Wiki Editor

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5 reasons why paid editors are good Wikipedia contributors

Wikipedia forbids paid edits but professional Wikipedia writers may be among the most exemplary contributors to the online encyclopedia.

Wikipedia forbids its users to be paid or compensated in any way to edit Wikipedia. The argument is that a paid contributor will not be neutral with the pages or topics he or she is paid to modify. In other words, paid contributors carry a conflict of interest and are unable to adopt a neutral point of view (NPOV).

Wikipedia has rules to which users must abide. When a conflict emerges, you realize that a lot of those rules contradict each other or leave too much room for personal interpretation. Usually the most bullish group wins the face-off, regardless of the quality of the others’ plaidoyer. In the justice system, people hire lawyers to defend them. Hiring an expert, in any sector, is a smart move. Wikipedia is one of the rare places where hiring an expert is forbidden, and only amateurship prevails.

So the question stands: is a paid editor a bad Wikipedia contributor?

  1. Here at Wiki Editor, out of 100 edits made on Wikipedia, only 5 are paid edits. The other 95 are solid contributions made elsewhere to dilute paid edits in hundreds of other contributions. The 95 other edits are not blank shots: to give authority to an account and earn some editorial freedom, an account must consistently make constructive edits. Over the past 5 years for example, Wiki Editor made tens of thousands of “non-client” edits on Wikipedia, in several languages. Other paid contributors operate in the same fashion, feeding Wikipedia with constructive edits to earn editorial freedom. The good professional Wikipedia editor is the constructive kind.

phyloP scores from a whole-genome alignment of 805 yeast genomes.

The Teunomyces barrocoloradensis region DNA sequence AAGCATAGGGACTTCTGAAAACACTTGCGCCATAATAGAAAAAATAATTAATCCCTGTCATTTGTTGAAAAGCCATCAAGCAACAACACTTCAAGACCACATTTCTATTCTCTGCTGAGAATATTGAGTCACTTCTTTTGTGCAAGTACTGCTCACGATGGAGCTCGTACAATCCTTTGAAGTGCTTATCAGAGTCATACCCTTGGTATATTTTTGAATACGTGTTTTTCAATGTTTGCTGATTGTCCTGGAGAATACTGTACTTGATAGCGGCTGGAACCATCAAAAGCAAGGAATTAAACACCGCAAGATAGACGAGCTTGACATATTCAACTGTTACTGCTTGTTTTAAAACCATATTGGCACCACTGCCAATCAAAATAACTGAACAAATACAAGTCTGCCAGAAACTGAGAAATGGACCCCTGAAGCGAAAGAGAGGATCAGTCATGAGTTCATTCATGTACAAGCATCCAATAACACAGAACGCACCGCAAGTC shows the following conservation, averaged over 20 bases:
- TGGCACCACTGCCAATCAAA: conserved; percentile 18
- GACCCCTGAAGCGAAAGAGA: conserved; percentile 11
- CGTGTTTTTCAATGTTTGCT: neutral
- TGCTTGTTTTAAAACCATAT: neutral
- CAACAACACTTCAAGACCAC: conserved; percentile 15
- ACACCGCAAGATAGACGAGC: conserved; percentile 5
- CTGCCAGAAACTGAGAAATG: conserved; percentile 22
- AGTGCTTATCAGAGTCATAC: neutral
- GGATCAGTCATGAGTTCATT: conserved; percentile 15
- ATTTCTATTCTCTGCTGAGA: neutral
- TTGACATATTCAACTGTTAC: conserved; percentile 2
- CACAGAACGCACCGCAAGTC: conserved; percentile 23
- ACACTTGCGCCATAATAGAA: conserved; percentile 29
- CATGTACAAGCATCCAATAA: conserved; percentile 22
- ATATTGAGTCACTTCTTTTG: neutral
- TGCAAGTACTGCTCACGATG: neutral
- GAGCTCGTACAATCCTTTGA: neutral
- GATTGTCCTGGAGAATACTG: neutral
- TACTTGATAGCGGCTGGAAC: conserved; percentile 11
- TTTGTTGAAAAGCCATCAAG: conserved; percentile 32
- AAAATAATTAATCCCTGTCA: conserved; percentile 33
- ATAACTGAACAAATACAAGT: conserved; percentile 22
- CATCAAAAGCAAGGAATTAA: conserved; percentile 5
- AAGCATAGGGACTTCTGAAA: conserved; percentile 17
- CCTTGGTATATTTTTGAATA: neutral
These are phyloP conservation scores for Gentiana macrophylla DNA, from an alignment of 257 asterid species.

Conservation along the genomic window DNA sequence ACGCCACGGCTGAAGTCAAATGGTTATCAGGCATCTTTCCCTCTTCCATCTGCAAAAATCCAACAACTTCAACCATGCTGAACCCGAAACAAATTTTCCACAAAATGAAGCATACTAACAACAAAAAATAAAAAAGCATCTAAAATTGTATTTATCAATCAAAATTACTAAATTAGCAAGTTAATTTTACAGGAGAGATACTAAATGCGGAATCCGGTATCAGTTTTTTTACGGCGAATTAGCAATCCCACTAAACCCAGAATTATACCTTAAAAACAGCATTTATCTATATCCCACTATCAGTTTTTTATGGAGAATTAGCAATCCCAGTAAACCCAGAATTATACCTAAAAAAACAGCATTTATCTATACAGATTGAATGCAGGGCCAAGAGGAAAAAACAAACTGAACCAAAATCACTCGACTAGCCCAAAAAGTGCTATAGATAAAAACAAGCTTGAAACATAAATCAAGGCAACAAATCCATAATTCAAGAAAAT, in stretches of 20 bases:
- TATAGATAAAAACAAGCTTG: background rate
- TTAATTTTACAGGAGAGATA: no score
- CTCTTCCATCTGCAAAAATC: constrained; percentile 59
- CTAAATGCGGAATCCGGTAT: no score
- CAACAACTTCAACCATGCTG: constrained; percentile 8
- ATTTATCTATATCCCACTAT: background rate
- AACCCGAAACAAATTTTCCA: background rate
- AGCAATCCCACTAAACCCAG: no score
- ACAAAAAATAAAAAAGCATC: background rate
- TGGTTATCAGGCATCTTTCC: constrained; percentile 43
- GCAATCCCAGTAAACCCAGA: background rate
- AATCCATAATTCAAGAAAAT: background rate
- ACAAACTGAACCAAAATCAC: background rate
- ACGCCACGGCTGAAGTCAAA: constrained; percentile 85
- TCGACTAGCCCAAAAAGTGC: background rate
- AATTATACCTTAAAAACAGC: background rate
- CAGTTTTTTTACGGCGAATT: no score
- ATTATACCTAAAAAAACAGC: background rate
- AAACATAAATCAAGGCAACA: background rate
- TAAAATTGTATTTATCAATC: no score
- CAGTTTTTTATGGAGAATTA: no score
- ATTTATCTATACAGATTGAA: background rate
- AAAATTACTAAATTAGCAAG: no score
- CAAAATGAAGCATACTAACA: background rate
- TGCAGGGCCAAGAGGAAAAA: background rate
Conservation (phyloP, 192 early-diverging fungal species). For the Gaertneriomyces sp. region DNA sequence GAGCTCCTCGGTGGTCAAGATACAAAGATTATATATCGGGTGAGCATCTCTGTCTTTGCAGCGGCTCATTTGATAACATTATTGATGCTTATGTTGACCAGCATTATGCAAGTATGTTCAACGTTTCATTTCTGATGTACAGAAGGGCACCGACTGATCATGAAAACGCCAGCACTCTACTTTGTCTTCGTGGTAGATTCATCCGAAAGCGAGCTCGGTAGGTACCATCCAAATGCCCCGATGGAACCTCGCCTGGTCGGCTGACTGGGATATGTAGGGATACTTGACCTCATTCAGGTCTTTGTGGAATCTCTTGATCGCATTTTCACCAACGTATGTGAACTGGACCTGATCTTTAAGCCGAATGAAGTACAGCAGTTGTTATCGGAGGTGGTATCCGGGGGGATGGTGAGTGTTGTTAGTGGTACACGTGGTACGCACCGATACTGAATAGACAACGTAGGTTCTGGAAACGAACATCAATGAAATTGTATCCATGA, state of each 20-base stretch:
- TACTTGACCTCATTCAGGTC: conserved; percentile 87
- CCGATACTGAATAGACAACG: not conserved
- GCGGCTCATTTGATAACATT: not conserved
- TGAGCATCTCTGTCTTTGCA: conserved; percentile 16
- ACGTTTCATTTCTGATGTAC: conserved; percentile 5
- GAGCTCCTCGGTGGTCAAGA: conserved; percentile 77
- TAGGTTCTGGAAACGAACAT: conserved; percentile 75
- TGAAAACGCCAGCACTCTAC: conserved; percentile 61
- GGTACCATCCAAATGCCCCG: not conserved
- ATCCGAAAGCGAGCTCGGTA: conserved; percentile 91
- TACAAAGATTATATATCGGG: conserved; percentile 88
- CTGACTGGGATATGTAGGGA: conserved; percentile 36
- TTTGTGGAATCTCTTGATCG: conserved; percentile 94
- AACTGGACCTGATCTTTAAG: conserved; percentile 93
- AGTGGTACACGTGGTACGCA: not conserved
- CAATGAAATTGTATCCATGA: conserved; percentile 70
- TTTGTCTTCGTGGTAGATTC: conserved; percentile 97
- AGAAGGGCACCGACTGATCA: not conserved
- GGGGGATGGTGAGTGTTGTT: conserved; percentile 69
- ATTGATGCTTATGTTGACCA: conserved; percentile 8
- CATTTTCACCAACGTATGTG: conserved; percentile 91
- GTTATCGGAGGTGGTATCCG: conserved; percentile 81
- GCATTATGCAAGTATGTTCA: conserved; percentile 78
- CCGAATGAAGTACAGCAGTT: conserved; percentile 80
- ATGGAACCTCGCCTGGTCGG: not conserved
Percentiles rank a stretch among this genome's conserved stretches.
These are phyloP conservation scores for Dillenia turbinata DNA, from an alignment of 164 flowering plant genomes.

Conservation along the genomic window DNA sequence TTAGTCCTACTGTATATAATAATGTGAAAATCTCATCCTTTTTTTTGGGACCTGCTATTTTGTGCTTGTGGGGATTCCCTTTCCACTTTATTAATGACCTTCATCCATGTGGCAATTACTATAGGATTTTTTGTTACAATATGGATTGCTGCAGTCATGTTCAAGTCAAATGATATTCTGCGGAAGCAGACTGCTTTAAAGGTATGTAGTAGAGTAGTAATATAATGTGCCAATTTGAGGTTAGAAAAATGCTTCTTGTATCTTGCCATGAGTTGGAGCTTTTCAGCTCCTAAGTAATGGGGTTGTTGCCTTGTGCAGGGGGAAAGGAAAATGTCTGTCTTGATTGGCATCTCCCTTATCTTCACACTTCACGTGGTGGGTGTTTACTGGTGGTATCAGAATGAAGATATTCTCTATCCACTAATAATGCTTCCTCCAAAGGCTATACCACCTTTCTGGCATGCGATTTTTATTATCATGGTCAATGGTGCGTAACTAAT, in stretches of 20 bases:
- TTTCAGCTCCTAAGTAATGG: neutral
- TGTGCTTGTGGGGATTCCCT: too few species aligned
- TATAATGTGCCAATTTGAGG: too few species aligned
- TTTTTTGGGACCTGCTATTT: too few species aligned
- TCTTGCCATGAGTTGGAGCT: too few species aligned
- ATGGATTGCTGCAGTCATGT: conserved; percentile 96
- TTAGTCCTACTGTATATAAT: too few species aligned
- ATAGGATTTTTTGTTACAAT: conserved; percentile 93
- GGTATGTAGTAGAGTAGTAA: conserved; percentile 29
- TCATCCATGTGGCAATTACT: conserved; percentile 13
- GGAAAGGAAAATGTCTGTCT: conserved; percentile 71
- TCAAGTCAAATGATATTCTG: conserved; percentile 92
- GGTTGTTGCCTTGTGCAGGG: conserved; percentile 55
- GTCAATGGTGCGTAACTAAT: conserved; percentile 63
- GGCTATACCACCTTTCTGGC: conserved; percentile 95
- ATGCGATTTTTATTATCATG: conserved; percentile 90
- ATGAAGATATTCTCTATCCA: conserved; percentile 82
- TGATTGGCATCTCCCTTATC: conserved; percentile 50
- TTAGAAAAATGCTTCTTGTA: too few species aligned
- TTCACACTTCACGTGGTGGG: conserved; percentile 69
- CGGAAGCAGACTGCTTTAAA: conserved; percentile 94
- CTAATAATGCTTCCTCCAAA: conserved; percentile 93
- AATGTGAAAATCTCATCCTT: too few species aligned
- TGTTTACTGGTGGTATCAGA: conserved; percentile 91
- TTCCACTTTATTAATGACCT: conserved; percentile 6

2. Paid contributors do not want to make waves, because it gets so much harder when other users get on your back and hold a grudge against you. So the true paid editor is also the quiet kind who doesn’t get into endless debates or conflicts.
  3. A paid editor must avoid at all cost to be identified as one. Therefore, when drafting a new page for a client, the paid editor will avoid as much as possible to include anything that might feel too promotional, too hagiographic, too detailed, to avoid suspicions from the community. The professional Wikipedia editor is even more neutrality-driven than the rest of the community because any conflict with the community will cost him time and profitability.
  4. The professional Wikipedia editor never edits pages related to him/her or his/her direct interests, because it would leave a trail that could lead back to him/her. Unlike an amateur editor who is more likely to follow his/her own interests, the professional Wikipedia writer fosters a solid neutral policy of keeping away from personal interests and beliefs. As a reminder, Wikipedia invites you to edit topics not too close to you because it may get you personally involved, but very few volunteer editors actually follow this recommendation.
  5. If someone chose to dedicate a professional career to Wikipedia, you can trust this person has a passion for the online encyclopedia that goes beyond the financial reward. Editing Wikipedia professionally is not a top paid job, you stick to it because you love what you do.

The professional Wikipedia editor – unlike many volunteer editors – is a strict follower of rules, a true Wikipedia monk. The incentive of fostering a business increases self-control and adhesion with the platform, not the other way around.